Firstly, curved treadmills were designed to encourage a more natural gait, running toward the balls of your feet rather than leading with a heel strike; this positioning could reduce the load on your joints that results from pounding down vertically on a flat surface and mimics outdoor terrain more closely.
The arc could also help activate posterior chain muscles, including the glutes, hamstrings and calf muscles at the back of the body, which many flat-surface runners struggle to activate properly.
The closer to the top of the curve you run, the faster you’ll be able to drive the belt by pushing down and pulling back with your foot, allowing you to set the pace. This has also proved helpful for monitoring self-pacing and fatigue in athletes during testing, as there’s nowhere to hide when you’re the one driving movement.
Curved treadmills don’t have a minimum or maximum pace — that is entirely set by you — which means anyone can use one without worrying about whether there are enough speed options available.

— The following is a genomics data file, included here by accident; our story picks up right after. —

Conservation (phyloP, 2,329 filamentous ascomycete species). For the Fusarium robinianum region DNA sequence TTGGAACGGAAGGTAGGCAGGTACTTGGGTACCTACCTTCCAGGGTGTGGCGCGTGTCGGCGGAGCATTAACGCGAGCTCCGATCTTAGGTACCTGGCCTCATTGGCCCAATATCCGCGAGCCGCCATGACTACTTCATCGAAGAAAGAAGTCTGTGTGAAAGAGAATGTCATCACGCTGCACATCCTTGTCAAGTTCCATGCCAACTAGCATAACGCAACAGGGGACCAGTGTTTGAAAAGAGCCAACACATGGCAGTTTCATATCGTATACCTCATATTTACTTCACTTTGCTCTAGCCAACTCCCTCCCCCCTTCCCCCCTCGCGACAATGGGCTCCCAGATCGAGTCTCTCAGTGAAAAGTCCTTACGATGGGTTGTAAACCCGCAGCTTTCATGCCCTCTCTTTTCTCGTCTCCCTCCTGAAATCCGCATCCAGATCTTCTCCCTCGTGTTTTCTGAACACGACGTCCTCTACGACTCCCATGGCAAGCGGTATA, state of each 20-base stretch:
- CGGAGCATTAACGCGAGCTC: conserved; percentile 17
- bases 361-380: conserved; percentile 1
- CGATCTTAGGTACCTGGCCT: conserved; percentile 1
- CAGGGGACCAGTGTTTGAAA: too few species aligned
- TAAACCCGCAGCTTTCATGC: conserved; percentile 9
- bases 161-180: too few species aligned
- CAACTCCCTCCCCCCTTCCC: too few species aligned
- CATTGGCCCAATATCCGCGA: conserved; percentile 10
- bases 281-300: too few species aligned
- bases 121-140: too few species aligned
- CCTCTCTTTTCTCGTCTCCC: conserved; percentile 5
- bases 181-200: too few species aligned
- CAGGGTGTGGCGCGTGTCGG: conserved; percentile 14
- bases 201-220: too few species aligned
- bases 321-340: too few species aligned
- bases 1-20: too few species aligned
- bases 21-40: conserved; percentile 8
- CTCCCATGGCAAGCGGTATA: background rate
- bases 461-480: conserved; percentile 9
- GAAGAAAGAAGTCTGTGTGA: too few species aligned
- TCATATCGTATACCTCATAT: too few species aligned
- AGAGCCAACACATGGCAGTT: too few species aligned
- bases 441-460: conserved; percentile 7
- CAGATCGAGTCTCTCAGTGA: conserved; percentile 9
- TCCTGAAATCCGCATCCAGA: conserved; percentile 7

That said, for anyone who enjoys a walking workout, the best under-desk treadmills are great for consistency and leisurely strolls if you plan to clock up the steps while your mind is busy elsewhere.
We know that whether you’re running on a treadmill vs running outside, this exercise form activates various major muscle groups, strengthens joints and bones and builds aerobic and anaerobic endurance.
Running on a curved treadmill requires your core and lower body muscles to fire together to produce enough power to move the belt, and some create more friction than others. Either way, your core muscles, lower back, arms, hip flexors, glutes, quads, hamstrings and calves are working hard to move the belt beneath you, which is more metabolically demanding.